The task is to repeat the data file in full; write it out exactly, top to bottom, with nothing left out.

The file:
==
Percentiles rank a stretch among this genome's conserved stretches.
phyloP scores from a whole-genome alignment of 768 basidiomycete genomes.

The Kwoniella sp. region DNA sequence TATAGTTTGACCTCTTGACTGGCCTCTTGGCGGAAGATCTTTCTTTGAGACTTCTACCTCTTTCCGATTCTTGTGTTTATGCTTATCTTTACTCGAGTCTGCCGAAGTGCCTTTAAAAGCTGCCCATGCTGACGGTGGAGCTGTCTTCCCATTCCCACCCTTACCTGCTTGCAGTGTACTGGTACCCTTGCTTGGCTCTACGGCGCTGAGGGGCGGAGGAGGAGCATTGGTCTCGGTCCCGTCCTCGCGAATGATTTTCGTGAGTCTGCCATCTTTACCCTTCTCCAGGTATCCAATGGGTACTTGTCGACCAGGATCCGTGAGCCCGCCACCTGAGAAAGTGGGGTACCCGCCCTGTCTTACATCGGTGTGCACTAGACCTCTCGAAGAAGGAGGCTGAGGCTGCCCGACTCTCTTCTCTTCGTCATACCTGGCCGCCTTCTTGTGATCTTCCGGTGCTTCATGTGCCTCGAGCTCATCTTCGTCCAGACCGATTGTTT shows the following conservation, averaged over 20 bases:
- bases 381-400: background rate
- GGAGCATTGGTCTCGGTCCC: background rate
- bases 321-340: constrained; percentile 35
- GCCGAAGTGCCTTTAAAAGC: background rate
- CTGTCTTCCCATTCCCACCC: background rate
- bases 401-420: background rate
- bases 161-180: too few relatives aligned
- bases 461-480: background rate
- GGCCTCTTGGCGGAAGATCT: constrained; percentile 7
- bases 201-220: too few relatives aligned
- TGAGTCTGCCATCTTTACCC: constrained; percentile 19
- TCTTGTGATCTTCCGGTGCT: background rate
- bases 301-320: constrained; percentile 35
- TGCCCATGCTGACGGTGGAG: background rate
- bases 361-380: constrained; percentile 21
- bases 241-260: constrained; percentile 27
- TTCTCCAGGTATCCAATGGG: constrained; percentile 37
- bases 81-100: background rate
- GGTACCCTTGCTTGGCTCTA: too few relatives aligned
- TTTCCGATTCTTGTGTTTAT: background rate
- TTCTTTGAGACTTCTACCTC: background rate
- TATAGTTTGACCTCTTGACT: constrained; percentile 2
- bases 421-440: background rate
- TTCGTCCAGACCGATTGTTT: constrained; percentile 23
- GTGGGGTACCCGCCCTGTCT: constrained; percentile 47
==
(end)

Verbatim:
Percentiles rank a stretch among this genome's conserved stretches.
phyloP scores from a whole-genome alignment of 768 basidiomycete genomes.

The Kwoniella sp. region DNA sequence TATAGTTTGACCTCTTGACTGGCCTCTTGGCGGAAGATCTTTCTTTGAGACTTCTACCTCTTTCCGATTCTTGTGTTTATGCTTATCTTTACTCGAGTCTGCCGAAGTGCCTTTAAAAGCTGCCCATGCTGACGGTGGAGCTGTCTTCCCATTCCCACCCTTACCTGCTTGCAGTGTACTGGTACCCTTGCTTGGCTCTACGGCGCTGAGGGGCGGAGGAGGAGCATTGGTCTCGGTCCCGTCCTCGCGAATGATTTTCGTGAGTCTGCCATCTTTACCCTTCTCCAGGTATCCAATGGGTACTTGTCGACCAGGATCCGTGAGCCCGCCACCTGAGAAAGTGGGGTACCCGCCCTGTCTTACATCGGTGTGCACTAGACCTCTCGAAGAAGGAGGCTGAGGCTGCCCGACTCTCTTCTCTTCGTCATACCTGGCCGCCTTCTTGTGATCTTCCGGTGCTTCATGTGCCTCGAGCTCATCTTCGTCCAGACCGATTGTTT shows the following conservation, averaged over 20 bases:
- bases 381-400: background rate
- GGAGCATTGGTCTCGGTCCC: background rate
- bases 321-340: constrained; percentile 35
- GCCGAAGTGCCTTTAAAAGC: background rate
- CTGTCTTCCCATTCCCACCC: background rate
- bases 401-420: background rate
- bases 161-180: too few relatives aligned
- bases 461-480: background rate
- GGCCTCTTGGCGGAAGATCT: constrained; percentile 7
- bases 201-220: too few relatives aligned
- TGAGTCTGCCATCTTTACCC: constrained; percentile 19
- TCTTGTGATCTTCCGGTGCT: background rate
- bases 301-320: constrained; percentile 35
- TGCCCATGCTGACGGTGGAG: background rate
- bases 361-380: constrained; percentile 21
- bases 241-260: constrained; percentile 27
- TTCTCCAGGTATCCAATGGG: constrained; percentile 37
- bases 81-100: background rate
- GGTACCCTTGCTTGGCTCTA: too few relatives aligned
- TTTCCGATTCTTGTGTTTAT: background rate
- TTCTTTGAGACTTCTACCTC: background rate
- TATAGTTTGACCTCTTGACT: constrained; percentile 2
- bases 421-440: background rate
- TTCGTCCAGACCGATTGTTT: constrained; percentile 23
- GTGGGGTACCCGCCCTGTCT: constrained; percentile 47